Image of male nurse pushing senior woman in a wheelchair in nursing facility

Incidents of resident harm are “rare and isolated” in assisted living communities, and providers work closely with regulators and support transparency, the leader of the Assisted Living Federation of America said in response to a critical Frontline report that aired Tuesday night.

The hour-long documentary, “Life and Death in Assisted Living,” was based on extensive reporting by Frontline and ProPublica journalists. It focused in particular on Emeritus Senior Living, the nation’s largest AL provider. 

Emeritus faces a $23 million verdict in the case of Joan Boice, a resident who died in a California facility. The Frontline report delved into this case in-depth, in what it portrayed as a high-profile example of resident safety issues, a lack of staff training and systemic quality problems.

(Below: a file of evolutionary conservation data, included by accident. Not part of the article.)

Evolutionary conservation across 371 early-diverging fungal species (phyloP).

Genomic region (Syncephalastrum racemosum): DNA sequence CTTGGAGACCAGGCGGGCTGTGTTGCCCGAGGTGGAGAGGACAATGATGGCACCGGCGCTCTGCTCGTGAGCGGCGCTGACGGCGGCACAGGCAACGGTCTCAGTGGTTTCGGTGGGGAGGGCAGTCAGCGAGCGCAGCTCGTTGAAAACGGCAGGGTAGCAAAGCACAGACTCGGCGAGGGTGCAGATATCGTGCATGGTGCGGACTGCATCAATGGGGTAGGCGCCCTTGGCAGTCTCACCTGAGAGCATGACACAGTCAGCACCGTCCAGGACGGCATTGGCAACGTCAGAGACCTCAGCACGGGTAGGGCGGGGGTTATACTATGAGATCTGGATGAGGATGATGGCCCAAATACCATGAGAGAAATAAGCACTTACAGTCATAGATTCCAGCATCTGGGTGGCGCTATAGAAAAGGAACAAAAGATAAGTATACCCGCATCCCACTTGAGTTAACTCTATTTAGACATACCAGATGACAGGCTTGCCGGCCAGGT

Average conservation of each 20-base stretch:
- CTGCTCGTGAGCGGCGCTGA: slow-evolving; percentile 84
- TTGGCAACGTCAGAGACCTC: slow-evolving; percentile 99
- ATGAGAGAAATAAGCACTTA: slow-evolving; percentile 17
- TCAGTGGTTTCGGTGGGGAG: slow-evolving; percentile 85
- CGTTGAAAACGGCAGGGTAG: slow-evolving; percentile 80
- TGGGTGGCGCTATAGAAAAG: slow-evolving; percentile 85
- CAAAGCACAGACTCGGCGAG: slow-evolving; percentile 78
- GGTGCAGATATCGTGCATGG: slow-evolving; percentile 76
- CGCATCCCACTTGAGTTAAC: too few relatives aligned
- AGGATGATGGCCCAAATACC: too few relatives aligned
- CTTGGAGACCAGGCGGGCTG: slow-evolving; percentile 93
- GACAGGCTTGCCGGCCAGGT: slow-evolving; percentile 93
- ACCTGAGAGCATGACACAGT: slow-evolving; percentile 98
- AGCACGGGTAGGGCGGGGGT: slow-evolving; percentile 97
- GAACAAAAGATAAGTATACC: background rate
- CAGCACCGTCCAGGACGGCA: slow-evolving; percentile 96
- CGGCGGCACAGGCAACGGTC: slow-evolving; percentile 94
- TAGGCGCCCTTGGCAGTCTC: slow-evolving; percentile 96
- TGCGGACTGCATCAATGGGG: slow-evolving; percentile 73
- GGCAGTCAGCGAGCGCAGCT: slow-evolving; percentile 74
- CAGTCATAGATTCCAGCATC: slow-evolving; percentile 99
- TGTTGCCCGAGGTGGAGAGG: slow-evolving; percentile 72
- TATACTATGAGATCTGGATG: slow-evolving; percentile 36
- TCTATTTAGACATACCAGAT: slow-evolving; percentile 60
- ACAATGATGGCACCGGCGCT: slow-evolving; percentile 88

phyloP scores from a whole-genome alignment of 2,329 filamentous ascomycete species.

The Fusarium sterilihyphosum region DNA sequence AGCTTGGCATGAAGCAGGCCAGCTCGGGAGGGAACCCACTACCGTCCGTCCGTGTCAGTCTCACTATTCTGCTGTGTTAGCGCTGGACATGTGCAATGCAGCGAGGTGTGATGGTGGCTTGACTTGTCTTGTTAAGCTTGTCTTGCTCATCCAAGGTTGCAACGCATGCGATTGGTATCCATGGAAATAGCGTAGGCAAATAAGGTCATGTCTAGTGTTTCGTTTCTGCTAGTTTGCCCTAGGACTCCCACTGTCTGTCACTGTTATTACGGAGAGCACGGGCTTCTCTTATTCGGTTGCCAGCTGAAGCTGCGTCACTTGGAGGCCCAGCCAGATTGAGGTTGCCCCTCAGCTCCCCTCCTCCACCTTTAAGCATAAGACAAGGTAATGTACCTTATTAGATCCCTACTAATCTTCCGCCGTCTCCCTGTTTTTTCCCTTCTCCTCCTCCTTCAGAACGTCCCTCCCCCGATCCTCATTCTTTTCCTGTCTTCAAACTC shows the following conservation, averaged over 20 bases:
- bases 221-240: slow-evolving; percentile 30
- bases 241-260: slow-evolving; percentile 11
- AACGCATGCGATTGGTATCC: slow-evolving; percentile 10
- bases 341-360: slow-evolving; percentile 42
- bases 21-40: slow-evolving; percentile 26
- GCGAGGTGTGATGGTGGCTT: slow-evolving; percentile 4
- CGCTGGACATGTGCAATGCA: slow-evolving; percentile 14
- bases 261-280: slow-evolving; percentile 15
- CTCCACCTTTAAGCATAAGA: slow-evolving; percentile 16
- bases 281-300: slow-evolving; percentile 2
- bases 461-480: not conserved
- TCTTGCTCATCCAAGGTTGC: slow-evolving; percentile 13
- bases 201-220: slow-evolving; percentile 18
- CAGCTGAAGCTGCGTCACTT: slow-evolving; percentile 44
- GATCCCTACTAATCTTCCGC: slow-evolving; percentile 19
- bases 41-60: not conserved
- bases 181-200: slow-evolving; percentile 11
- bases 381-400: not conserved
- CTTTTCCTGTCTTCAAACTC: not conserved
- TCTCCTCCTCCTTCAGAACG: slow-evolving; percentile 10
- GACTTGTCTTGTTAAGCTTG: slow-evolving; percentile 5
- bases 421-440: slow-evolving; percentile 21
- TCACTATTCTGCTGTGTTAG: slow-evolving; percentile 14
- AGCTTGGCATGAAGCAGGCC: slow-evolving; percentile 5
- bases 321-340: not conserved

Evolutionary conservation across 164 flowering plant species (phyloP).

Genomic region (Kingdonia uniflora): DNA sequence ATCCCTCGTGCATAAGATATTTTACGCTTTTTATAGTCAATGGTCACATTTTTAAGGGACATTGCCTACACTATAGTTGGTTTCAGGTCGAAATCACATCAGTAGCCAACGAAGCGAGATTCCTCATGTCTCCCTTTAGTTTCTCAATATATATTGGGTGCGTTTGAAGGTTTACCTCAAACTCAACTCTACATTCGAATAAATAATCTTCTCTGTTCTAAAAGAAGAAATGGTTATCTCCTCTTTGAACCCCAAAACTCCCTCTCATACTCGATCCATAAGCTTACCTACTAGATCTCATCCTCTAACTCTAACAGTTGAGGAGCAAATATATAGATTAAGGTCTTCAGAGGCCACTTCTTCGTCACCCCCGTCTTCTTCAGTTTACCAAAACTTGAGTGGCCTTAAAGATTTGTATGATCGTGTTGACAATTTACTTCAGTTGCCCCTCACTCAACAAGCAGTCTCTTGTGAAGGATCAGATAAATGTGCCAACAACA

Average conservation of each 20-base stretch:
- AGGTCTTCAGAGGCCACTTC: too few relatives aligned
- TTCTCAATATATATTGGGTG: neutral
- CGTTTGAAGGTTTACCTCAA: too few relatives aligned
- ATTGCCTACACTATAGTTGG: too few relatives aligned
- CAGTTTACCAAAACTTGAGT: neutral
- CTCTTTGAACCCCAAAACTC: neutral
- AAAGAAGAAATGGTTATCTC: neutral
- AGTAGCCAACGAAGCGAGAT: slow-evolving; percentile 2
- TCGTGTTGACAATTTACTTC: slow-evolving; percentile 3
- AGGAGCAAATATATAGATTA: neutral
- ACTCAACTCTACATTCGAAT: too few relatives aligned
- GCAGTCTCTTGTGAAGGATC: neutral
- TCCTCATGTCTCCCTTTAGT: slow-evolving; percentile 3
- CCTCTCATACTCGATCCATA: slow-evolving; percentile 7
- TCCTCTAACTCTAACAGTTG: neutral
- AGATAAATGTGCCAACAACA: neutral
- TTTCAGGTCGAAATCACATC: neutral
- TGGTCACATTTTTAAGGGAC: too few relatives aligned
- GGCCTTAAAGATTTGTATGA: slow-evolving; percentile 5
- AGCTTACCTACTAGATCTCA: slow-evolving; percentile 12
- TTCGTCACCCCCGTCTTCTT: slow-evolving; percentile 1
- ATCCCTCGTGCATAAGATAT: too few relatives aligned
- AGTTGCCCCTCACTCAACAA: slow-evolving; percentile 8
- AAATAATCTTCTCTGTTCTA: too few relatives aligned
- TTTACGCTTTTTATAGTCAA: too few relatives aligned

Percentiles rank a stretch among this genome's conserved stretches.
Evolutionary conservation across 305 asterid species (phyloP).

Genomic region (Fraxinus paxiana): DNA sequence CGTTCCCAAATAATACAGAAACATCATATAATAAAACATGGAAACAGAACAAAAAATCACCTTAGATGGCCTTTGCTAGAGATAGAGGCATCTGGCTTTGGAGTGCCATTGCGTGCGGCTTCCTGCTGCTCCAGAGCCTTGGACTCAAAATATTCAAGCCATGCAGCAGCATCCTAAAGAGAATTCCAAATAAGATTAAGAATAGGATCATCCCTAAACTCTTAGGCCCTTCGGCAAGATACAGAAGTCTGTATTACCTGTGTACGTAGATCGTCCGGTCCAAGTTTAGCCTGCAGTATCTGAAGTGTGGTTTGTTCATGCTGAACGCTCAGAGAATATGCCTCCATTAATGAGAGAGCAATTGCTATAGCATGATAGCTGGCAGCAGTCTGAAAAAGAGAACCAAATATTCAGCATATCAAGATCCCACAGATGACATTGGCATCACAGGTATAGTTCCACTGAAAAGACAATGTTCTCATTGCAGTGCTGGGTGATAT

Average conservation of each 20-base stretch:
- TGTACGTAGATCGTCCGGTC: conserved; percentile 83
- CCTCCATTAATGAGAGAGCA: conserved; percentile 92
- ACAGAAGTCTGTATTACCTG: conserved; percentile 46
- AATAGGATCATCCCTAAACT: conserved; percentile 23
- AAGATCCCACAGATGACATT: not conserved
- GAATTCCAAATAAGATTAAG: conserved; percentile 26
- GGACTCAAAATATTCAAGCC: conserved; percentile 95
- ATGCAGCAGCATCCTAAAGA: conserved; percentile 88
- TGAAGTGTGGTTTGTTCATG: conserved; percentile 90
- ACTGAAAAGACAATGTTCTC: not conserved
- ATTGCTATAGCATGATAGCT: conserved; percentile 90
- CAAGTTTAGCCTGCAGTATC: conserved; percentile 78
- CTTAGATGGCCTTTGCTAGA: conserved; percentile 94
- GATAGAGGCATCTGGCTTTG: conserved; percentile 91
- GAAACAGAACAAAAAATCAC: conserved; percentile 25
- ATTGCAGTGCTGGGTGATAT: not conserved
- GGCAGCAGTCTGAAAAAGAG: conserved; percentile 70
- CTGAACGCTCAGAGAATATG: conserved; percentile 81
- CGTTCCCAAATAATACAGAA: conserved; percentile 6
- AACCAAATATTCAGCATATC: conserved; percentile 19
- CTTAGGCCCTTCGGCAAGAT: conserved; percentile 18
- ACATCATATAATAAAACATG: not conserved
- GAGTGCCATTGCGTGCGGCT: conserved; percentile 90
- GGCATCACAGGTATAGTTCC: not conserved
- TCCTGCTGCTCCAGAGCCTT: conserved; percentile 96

“The true story of assisted living won’t be found in television programs like Frontline,” stated ALFA President and CEO Rick P. Grimes.

Citing positive resident satisfaction statistics, Grimes stressed that ALFA members work closely with regulators on the state level. Mark Parkinson, American Health Care Association/National Center for Assisted Living President and CEO, agreed that states should be in charge of regulating assisted living, but he also cautioned that it should not be the only approach.

“Regulation that is done smartly, that promotes person-centered care, that promotes quality outcomes is great. But regulation that creates regimens, institutional-type settings, and really takes away from some of the benefits of assisted living would be a negative thing,” Parkinson said in an interview with Frontline. The edited transcript of the interview can be seen here